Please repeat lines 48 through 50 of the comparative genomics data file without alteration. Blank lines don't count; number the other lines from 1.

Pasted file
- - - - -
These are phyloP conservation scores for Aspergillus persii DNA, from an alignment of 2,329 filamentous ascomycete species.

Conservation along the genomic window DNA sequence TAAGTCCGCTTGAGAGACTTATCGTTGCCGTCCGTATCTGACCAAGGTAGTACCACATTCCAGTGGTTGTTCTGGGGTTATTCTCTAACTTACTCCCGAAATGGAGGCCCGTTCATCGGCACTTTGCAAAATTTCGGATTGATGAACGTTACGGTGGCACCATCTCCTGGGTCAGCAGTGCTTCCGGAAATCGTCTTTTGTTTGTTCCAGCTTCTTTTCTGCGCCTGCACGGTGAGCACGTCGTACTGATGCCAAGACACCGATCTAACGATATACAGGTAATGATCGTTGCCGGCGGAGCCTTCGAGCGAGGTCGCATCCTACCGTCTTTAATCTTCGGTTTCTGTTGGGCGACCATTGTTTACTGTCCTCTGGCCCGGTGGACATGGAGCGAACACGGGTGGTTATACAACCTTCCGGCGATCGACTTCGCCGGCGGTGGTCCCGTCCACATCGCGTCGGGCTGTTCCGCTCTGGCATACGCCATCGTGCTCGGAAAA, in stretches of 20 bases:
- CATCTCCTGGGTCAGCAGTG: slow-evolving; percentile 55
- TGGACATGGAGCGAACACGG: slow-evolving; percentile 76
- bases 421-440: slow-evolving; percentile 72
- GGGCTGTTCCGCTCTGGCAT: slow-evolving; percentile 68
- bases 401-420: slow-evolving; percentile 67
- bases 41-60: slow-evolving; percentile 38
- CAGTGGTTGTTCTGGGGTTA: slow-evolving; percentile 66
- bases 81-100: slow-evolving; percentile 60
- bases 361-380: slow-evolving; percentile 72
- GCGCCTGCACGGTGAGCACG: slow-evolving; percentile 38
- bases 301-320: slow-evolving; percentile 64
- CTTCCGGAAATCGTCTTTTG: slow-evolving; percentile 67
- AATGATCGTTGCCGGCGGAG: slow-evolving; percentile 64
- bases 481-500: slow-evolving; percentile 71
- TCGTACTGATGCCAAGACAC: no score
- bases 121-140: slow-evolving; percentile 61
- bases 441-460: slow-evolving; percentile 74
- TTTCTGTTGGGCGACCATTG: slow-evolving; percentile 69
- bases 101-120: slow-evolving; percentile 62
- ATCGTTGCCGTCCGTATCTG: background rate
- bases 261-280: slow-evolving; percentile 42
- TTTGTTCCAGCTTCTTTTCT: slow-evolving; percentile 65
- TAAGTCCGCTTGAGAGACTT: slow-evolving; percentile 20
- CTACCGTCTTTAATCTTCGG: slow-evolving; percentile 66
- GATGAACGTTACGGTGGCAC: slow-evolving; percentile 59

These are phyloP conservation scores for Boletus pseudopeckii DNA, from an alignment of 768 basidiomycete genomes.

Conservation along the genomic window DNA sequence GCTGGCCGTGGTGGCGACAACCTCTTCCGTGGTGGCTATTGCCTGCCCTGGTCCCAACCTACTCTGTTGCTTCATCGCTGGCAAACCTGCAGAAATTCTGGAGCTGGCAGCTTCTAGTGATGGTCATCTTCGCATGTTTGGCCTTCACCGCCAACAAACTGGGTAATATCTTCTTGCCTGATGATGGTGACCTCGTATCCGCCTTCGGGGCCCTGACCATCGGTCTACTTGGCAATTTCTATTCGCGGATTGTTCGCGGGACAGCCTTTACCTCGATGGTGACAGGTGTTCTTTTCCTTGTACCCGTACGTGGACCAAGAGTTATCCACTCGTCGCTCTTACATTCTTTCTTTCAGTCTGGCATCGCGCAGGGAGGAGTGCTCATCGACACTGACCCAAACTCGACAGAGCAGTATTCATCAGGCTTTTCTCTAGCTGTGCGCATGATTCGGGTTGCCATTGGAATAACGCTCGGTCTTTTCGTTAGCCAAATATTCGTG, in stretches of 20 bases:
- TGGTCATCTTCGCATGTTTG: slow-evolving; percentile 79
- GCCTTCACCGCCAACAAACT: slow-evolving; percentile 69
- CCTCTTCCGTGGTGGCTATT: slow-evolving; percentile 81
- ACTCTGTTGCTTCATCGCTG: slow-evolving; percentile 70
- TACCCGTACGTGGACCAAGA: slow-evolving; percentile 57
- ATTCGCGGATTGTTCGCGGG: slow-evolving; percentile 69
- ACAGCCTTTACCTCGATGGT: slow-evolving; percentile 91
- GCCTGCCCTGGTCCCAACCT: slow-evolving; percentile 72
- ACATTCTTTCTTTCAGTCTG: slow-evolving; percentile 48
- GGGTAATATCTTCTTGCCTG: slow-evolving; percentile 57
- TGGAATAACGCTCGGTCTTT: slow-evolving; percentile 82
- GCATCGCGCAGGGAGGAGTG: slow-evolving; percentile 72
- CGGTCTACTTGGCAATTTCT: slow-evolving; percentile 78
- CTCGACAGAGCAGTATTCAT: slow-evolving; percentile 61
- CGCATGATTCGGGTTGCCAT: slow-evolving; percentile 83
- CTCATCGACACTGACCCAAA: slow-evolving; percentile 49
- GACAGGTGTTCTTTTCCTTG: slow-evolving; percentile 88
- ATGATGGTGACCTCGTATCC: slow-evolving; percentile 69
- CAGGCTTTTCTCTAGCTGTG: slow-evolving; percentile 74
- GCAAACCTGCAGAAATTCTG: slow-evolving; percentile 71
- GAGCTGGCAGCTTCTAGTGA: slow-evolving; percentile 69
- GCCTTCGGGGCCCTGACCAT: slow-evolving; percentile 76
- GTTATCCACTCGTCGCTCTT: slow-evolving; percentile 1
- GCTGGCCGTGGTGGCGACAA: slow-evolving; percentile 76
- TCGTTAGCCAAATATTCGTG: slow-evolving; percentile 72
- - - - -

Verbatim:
- CAGGCTTTTCTCTAGCTGTG: slow-evolving; percentile 74
- GCAAACCTGCAGAAATTCTG: slow-evolving; percentile 71
- GAGCTGGCAGCTTCTAGTGA: slow-evolving; percentile 69